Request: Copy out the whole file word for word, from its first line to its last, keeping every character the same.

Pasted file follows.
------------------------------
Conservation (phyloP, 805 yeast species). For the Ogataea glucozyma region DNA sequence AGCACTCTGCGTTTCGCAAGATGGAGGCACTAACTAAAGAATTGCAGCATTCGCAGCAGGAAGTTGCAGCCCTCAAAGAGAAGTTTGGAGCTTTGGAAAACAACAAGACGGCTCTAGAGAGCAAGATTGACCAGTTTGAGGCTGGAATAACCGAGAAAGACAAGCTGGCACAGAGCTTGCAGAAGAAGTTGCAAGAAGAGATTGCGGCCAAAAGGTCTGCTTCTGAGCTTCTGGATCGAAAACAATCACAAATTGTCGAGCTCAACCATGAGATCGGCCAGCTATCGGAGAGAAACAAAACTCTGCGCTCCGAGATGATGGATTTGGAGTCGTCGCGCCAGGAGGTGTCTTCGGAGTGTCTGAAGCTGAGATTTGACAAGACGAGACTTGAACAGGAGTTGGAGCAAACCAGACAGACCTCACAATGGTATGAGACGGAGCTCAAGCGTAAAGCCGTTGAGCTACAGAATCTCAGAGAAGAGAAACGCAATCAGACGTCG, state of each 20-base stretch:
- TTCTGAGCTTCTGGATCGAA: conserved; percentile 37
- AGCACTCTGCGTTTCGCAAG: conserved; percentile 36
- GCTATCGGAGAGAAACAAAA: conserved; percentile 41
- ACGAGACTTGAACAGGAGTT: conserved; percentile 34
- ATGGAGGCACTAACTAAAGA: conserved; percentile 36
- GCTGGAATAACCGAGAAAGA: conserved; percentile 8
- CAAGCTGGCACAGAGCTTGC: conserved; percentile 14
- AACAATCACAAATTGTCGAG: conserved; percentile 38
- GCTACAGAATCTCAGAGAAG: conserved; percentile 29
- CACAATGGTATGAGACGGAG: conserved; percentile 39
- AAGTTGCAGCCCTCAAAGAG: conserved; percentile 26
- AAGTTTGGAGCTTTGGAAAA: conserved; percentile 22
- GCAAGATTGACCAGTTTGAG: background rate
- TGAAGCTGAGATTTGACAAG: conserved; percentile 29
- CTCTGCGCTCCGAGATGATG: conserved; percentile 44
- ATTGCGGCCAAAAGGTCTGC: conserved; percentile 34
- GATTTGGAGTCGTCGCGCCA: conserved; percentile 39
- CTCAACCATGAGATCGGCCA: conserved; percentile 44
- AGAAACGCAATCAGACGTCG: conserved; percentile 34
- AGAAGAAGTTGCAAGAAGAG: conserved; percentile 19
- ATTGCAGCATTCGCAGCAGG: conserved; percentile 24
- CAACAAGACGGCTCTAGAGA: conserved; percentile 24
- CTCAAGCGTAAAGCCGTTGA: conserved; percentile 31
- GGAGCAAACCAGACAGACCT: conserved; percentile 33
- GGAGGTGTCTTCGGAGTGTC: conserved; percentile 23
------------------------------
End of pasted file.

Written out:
Conservation (phyloP, 805 yeast species). For the Ogataea glucozyma region DNA sequence AGCACTCTGCGTTTCGCAAGATGGAGGCACTAACTAAAGAATTGCAGCATTCGCAGCAGGAAGTTGCAGCCCTCAAAGAGAAGTTTGGAGCTTTGGAAAACAACAAGACGGCTCTAGAGAGCAAGATTGACCAGTTTGAGGCTGGAATAACCGAGAAAGACAAGCTGGCACAGAGCTTGCAGAAGAAGTTGCAAGAAGAGATTGCGGCCAAAAGGTCTGCTTCTGAGCTTCTGGATCGAAAACAATCACAAATTGTCGAGCTCAACCATGAGATCGGCCAGCTATCGGAGAGAAACAAAACTCTGCGCTCCGAGATGATGGATTTGGAGTCGTCGCGCCAGGAGGTGTCTTCGGAGTGTCTGAAGCTGAGATTTGACAAGACGAGACTTGAACAGGAGTTGGAGCAAACCAGACAGACCTCACAATGGTATGAGACGGAGCTCAAGCGTAAAGCCGTTGAGCTACAGAATCTCAGAGAAGAGAAACGCAATCAGACGTCG, state of each 20-base stretch:
- TTCTGAGCTTCTGGATCGAA: conserved; percentile 37
- AGCACTCTGCGTTTCGCAAG: conserved; percentile 36
- GCTATCGGAGAGAAACAAAA: conserved; percentile 41
- ACGAGACTTGAACAGGAGTT: conserved; percentile 34
- ATGGAGGCACTAACTAAAGA: conserved; percentile 36
- GCTGGAATAACCGAGAAAGA: conserved; percentile 8
- CAAGCTGGCACAGAGCTTGC: conserved; percentile 14
- AACAATCACAAATTGTCGAG: conserved; percentile 38
- GCTACAGAATCTCAGAGAAG: conserved; percentile 29
- CACAATGGTATGAGACGGAG: conserved; percentile 39
- AAGTTGCAGCCCTCAAAGAG: conserved; percentile 26
- AAGTTTGGAGCTTTGGAAAA: conserved; percentile 22
- GCAAGATTGACCAGTTTGAG: background rate
- TGAAGCTGAGATTTGACAAG: conserved; percentile 29
- CTCTGCGCTCCGAGATGATG: conserved; percentile 44
- ATTGCGGCCAAAAGGTCTGC: conserved; percentile 34
- GATTTGGAGTCGTCGCGCCA: conserved; percentile 39
- CTCAACCATGAGATCGGCCA: conserved; percentile 44
- AGAAACGCAATCAGACGTCG: conserved; percentile 34
- AGAAGAAGTTGCAAGAAGAG: conserved; percentile 19
- ATTGCAGCATTCGCAGCAGG: conserved; percentile 24
- CAACAAGACGGCTCTAGAGA: conserved; percentile 24
- CTCAAGCGTAAAGCCGTTGA: conserved; percentile 31
- GGAGCAAACCAGACAGACCT: conserved; percentile 33
- GGAGGTGTCTTCGGAGTGTC: conserved; percentile 23